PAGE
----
At first blush, based on this somewhat curious July 27 report entitled “Freeh Group Member Criticizes NCAA’s Use of Investigative Report“, by the Chronicle of Higher Education’s able reporter, Brad Wolverton, about his exchange with a source “close to Freeh,” it appears as though Louis Freeh has had some second thoughts about the way things have unfolded since the July 12 release of his 267-page tome on his PSU investigation.
I say that based upon one important inference: a thorough read of the Wolverton article makes it clear that the “source close to Freeh” must have spoken with Freeh’s authority, and at his direction. There is no other way this could have unfolded, because the “leaker” appears much too knowledgeable about the circumstances, his comments are too opinion-laden to have come from anyone other than Freeh, and the iron-handed Freeh could have easily identified and quickly fired any unauthorized leaker. Note also the absence of any subsequent disclaimer of any kind by Freeh that the comments were unauthorized. So these are Freeh’s thoughts recorded in the Wolverton article.
[Update, 6:20 p.m., Friday July 27: Deadspin just posted this self-explanatorily-titled article, ‘Freeh Group Denies Anyone From the Freeh Group Discussed the NCAA’s Use of The Freeh Group’s Investigation of Penn State‘. All I can say is, Balderdash. For one thing, note the absence of outrage. Or of commitment to track down the leaker. Pretty weak.]
So let’s break down the comments, to get a better idea of what they mean.
Freeh Worried About His Group’s Liability? I had commented in my July 24 post (“Freeh Slips School Compliance Bureaucracies Some Growth Steroids; Emmert Needs Immediate NCAA PSU Inquiry Into Jo Pa Lies“) that Louis Freeh was “just a guy”, in this PSU situation, just a private citizen with an assignment from the PSU Board. And also that I was surprised at both the extent to which Attorney Freeh may have waived or breached much of the Attorney-Client privilege protection which ran between him and PSU, and also the extent to which Freeh may have ignored the main lesson learned from the Duke Lax case (“Reserve all final judgment ’til the criminal process plays out”), and generated liability for himself by possibly defaming the professional reputations of one or more of the PSU Administrators who are ‘on the spot’ (Curley, Schultz and Spanier) at a time when all facts have yet to come out in the upcoming Curley and Schultz criminal trials.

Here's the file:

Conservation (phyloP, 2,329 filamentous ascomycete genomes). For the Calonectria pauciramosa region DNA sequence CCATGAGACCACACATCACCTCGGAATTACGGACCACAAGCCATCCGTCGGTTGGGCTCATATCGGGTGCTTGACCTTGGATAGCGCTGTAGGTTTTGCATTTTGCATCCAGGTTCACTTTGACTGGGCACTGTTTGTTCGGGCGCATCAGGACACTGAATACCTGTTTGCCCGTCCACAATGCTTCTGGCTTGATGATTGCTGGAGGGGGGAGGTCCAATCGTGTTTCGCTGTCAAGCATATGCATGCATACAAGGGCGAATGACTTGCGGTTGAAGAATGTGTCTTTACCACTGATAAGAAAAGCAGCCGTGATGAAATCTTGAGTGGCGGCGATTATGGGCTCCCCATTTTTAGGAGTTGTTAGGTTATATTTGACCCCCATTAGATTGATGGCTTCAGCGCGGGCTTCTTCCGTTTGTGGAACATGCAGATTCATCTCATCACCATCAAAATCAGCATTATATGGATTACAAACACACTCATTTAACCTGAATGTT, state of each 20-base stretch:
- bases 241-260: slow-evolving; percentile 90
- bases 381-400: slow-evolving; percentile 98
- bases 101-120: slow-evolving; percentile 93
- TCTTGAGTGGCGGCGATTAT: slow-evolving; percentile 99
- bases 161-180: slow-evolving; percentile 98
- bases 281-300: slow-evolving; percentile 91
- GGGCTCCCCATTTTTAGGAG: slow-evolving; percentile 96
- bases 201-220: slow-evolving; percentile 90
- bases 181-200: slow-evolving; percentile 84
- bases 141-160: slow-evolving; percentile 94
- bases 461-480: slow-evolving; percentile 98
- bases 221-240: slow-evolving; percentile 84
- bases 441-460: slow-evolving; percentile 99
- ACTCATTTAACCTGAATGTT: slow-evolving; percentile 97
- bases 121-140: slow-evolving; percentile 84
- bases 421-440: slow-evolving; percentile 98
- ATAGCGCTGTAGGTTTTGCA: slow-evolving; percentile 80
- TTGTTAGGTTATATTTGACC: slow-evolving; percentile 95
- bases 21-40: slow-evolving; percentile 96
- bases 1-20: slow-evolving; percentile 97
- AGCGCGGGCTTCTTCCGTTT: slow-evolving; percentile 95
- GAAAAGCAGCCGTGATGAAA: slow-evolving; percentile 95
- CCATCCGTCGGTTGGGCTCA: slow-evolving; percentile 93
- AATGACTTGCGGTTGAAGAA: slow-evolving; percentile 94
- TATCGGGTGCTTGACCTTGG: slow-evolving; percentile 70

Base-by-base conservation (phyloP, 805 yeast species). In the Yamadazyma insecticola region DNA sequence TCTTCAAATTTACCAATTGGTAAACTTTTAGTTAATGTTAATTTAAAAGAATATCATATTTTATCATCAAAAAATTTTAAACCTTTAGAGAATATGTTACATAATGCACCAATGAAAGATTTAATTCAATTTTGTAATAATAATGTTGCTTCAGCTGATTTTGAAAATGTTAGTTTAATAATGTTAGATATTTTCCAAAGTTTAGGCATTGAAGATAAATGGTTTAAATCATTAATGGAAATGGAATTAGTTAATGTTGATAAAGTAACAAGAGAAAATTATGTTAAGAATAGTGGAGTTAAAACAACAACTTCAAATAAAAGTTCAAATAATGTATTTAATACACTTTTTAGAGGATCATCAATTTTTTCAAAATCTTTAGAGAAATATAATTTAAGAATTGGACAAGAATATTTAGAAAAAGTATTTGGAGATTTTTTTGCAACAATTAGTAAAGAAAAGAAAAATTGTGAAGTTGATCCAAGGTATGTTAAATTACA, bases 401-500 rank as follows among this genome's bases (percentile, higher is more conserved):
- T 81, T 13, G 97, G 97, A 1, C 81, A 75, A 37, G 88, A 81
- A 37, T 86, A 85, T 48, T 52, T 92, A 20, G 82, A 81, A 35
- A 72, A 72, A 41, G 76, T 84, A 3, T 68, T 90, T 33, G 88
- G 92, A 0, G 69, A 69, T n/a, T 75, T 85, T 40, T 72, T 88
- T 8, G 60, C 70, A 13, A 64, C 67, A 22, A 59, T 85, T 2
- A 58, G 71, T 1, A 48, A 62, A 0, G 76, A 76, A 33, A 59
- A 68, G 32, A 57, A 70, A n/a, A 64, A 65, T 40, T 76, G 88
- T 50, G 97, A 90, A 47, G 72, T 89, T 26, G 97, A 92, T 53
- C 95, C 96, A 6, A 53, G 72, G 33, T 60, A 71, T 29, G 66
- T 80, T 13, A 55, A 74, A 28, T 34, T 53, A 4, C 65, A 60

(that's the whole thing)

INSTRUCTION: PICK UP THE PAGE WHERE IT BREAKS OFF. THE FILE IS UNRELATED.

And I even went so far as to say, “Slow Down Louie, You’ve Overstepped Your Bounds.” Louie might’ve had some similar thoughts recently.
So Freeh may now be worried about his group’s liability for defamation or breach of some duty of confidentiality. After all, people just assume that big-shots who come in and do these kinds of “independent” reviews and reports have some special protected status. Absent special circumstances, they don’t, and Freeh didn’t.
Freeh Worried About Whether College Administrators Will Hire His Group?: But it may be that Freeh is also concerned that his PSU Report might scare off a number of current college Presidents or AD’s from ever wanting to hire his Group. After all, the location of the article reporting on the leaked comments– in a journal with wide distribution across every college campus — suggests that Freeh might be concerned that the Freeh Report’s trenchant criticism of PSU college administrators, coupled with the NCAA’s heavy reliance upon it, might discourage other college administrators from hiring the Freeh Group for the kinds of independent investigations the Freeh Group performs.
The Bombshell in Wolverton’s report: Freeh’s leaker is also quoted as follows:
“The Freeh report also could have explored more about the various coaches who knew about Mr. Sandusky’s showering with boys—an area in which the NCAA obviously should have followed up, said the person close to the Freeh investigation.”
This is almost identical to my July 24 comment in my post:
“The NCAA needs to immediately investigate PSU concerning other Athletics Department or Administrator knowledge of Sandusky activities: Among his staggering findings was one which has been little observed; Freeh found that ‘several staff members and football coaches regularly observed Sandusky showering with young boys’ before May 1998. Couple this with Mike McQueary’s now completely overlooked statement before the Grand Jury that, after he made his earth-shattering report to Jo Pa in 2001, he did speak with some of his peers about the events, and you have the clear suggestion that many people within the PSU athletics operation most likely had knowledge of Sandusky’s activities. The NCAA needs to plum the depth of this knowledge by undertaking its’ own investigation.”
So — assuming this leaker is Freeh’s mouthpiece – Freeh is unequivocally telling PSU and the NCAA that they must do their own investigation on this topic, and that much more detailed questions need to be undertaken of all PSU Assistant Coaches, as a part of a still-incomplete probe into how widely-known Sandusky’s predations were amongst Paterno’s staff, and what actions, exactly – if any – those knowledgeable Assistant Coaches took — or did not take – in response.
PSU Assistant Coaches: consider yourself forewarned.
[Note: if you have any information about this issue — the amount or timing of knowledge of Sandusky’s predations on the part of PSU Assistants or Administrators, fee free to shoot me an email at firstname.lastname@example.org. And sign up to prescribe to my blog posts by clicking on the link.]